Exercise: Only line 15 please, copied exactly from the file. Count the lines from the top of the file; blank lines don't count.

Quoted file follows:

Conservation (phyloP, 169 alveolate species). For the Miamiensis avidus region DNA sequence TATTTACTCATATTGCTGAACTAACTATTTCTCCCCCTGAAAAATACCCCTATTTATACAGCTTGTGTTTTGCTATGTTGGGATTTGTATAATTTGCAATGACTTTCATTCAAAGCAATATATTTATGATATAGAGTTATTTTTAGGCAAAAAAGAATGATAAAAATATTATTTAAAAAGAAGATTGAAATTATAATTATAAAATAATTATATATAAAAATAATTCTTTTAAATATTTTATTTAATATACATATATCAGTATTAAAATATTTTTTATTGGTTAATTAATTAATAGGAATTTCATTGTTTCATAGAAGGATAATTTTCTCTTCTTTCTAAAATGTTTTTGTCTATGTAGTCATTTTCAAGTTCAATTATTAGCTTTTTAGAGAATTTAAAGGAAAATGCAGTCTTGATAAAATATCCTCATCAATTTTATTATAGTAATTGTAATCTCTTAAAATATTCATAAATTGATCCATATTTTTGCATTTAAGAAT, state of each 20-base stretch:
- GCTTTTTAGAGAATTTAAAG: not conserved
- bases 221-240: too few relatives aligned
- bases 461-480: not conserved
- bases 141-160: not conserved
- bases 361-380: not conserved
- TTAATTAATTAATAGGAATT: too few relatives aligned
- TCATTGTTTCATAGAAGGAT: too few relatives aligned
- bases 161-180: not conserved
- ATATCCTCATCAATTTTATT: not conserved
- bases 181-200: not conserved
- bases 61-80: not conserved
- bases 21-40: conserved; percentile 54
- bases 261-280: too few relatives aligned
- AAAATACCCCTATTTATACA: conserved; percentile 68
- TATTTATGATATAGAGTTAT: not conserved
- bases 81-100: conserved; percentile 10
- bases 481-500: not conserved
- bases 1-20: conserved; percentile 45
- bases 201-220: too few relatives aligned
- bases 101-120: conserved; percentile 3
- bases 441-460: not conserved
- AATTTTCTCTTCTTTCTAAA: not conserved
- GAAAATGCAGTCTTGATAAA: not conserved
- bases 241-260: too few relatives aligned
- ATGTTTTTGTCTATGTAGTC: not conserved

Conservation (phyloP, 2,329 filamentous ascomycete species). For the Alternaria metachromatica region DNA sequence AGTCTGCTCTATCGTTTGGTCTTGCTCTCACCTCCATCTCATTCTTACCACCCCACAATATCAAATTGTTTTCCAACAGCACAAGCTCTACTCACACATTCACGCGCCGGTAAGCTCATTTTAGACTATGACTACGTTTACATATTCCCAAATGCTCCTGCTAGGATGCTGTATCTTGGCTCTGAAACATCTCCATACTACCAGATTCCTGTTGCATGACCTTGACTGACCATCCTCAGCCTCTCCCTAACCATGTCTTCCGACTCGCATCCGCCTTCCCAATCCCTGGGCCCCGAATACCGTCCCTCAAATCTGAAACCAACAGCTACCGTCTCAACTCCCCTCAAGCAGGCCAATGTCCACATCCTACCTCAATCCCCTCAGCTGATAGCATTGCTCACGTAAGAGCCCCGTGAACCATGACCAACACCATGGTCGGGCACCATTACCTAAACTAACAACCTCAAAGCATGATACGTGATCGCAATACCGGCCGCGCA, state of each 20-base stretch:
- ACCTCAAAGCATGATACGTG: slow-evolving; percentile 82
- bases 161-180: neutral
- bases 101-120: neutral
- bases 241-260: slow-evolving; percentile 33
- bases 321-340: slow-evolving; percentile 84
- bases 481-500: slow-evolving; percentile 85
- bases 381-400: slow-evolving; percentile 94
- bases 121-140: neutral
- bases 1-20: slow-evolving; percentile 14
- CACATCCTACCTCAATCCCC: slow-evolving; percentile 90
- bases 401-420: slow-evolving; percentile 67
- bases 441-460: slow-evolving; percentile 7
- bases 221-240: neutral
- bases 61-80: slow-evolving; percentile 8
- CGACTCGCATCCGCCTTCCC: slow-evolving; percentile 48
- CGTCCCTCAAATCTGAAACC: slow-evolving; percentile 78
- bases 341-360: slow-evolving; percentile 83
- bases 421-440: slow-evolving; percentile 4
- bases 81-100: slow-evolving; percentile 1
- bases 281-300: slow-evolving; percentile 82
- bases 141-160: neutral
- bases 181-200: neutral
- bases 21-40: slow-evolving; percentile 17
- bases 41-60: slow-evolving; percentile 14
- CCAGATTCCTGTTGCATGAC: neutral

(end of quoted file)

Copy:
- AAAATACCCCTATTTATACA: conserved; percentile 68